Bitcoin falls from $50,000 following hotter-than-expected inflation data

An image of bitcoin and U.S. currencies is displayed on a screen during the Interpol World Congress in Singapore on July 4, 2017.

Roslan Rahman | AFP | Getty Images

Cryptocurrencies fell Tuesday amid a broader market sell-off following a hotter-than-expected CPI reading.

Bitcoin was down 3% to $48,535.17, according to Coin Metrics. The day before, it punched through the $50,000 mark to its highest level in more than two years.

The move began when the U.S. Bureau of Labor Statistics reported a bigger increase in the January consumer price index than economists surveyed by Dow Jones anticipated. That report sent yields higher, with the benchmark 10-year U.S. Treasury yield rising 10 basis points, and pressured risk assets as investors started to worry the Federal Reserve may not be able to cut rates several times this year as they previously expected.

“For the time being, we expect the cryptocurrency rally to continue,” said Nico Cordeiro, chief investment officer at Strix Leviathan. “However, investors should expect longer term weakness if inflation continues to run hotter than expected, which tends to run counter to the dominant belief that bitcoin is an inflation hedge.”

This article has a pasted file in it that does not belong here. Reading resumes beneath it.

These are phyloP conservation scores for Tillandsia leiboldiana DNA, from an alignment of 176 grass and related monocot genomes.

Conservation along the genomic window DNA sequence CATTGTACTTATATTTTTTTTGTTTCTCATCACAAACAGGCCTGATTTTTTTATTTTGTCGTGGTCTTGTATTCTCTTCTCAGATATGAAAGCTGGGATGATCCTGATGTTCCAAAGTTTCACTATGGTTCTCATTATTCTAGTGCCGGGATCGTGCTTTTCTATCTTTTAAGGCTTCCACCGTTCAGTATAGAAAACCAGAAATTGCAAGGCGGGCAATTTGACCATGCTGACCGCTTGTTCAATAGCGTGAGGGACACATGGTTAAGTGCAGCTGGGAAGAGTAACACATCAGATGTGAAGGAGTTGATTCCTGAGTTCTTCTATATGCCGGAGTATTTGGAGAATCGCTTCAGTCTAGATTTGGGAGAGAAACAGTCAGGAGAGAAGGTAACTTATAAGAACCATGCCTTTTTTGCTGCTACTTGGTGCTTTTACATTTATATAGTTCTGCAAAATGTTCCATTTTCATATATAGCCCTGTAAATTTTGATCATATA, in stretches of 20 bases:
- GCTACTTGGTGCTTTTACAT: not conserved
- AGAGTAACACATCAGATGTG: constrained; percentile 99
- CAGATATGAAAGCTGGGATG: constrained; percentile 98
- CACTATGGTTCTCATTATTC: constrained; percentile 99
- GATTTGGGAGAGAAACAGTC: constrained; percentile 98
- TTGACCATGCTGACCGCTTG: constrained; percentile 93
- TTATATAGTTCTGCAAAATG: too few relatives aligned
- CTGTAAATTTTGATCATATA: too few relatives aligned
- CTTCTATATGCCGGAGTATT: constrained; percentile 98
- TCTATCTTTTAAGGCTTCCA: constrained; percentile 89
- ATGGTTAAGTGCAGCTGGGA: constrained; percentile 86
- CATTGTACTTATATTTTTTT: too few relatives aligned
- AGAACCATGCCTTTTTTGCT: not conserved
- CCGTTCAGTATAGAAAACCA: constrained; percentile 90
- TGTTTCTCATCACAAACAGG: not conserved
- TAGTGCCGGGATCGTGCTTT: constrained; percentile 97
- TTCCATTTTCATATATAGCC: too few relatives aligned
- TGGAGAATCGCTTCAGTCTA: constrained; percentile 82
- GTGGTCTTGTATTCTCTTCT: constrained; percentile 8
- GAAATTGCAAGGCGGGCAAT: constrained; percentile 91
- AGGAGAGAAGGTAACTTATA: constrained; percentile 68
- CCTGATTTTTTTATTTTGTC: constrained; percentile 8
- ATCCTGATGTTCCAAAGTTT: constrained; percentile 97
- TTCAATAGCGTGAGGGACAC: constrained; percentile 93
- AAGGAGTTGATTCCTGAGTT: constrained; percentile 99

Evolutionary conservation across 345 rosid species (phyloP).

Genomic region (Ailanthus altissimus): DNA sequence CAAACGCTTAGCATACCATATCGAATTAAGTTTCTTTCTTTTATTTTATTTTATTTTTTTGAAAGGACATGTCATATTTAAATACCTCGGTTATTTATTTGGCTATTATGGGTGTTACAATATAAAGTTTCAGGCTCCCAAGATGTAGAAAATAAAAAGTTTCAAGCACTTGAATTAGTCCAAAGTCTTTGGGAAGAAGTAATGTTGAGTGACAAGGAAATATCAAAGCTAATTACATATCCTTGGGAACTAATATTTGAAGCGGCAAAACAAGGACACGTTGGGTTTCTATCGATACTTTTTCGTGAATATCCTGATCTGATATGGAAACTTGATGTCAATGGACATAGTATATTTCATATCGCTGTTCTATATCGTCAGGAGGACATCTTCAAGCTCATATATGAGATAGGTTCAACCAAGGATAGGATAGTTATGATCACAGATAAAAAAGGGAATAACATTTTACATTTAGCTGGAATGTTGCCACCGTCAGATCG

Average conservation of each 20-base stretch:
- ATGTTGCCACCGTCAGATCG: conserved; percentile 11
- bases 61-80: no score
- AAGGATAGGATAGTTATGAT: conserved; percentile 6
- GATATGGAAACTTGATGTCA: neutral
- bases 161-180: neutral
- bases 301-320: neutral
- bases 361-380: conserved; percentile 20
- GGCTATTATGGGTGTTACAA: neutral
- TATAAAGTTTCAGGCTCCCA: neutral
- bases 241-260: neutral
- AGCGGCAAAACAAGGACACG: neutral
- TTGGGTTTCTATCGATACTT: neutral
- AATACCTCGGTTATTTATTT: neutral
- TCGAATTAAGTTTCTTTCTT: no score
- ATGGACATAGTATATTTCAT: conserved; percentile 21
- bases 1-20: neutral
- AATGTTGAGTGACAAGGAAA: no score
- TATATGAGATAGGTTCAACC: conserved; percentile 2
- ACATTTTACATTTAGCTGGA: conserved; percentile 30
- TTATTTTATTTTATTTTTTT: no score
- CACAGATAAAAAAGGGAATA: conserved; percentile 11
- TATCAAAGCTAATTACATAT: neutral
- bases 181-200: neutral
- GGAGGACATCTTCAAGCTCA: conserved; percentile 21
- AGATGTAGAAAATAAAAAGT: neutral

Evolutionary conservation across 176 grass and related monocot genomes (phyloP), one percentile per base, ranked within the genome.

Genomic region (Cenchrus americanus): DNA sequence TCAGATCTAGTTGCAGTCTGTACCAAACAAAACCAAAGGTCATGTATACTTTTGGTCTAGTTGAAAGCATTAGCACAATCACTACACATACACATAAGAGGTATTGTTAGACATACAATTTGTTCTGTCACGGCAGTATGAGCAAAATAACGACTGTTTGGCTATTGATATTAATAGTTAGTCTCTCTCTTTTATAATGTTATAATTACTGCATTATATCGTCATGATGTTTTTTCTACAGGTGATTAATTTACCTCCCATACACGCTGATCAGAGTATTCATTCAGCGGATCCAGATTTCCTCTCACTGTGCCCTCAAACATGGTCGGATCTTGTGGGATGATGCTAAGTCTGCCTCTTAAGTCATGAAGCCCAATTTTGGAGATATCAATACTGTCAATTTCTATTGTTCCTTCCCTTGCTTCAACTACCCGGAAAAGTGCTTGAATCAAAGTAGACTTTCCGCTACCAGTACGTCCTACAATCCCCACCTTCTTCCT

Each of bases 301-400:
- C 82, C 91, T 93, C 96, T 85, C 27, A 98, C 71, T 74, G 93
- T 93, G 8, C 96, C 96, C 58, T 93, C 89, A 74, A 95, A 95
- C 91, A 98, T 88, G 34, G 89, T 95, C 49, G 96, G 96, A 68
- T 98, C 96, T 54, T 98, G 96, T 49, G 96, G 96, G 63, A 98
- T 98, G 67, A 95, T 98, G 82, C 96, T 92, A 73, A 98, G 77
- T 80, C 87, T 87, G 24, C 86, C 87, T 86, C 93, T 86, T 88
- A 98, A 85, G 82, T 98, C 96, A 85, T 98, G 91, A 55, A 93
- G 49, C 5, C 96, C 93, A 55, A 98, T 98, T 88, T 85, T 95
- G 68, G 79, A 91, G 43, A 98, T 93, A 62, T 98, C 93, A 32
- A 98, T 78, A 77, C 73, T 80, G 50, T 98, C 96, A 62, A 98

He also said he believes bitcoin is not an inflation hedge but rather a gauge on liquidity within the financial system.

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Bitcoin falls to key $48,000 level

The crypto exchange Coinbase fell 4% and bitcoin proxy Microstrategy lost 5%. Miners suffered losses, too, albeit mild compared to the previous day’s double-digit gains. CleanSpark and Iris Energy were lower by 4% each. Marathon Digital slid 9%, and Riot Platforms retreated by 5%.

Bitcoin remains hovered around $48,600, a level being watched by investors and chart analysts. Multiple closes above it would support new highs above $50,000 and potentially an all-time high. The coin hit its record of $68,982.20 on Nov. 10, 2021.

Elsewhere, ether and Solana’s SOL token outperformed, hovering slightly above the flat line after paring earlier gains.

Yuya Hasegawa, crypto market analyst at Japanese bitcoin exchange Bitbank, noted that ether led the crypto rally on Monday when it rose 5.5% to its highest level in a month. He said the price has been buoyed by anticipation of ethereum’s next big tech upgrade in March, called Dencun, and renewed interest in NFTs, or non-fungible tokens, from the crypto community.

“The price may be ripe for some minor correction within a week or so, but its upward trend will likely continue due to improved demand through ETFs and technical sentiment,” he added.

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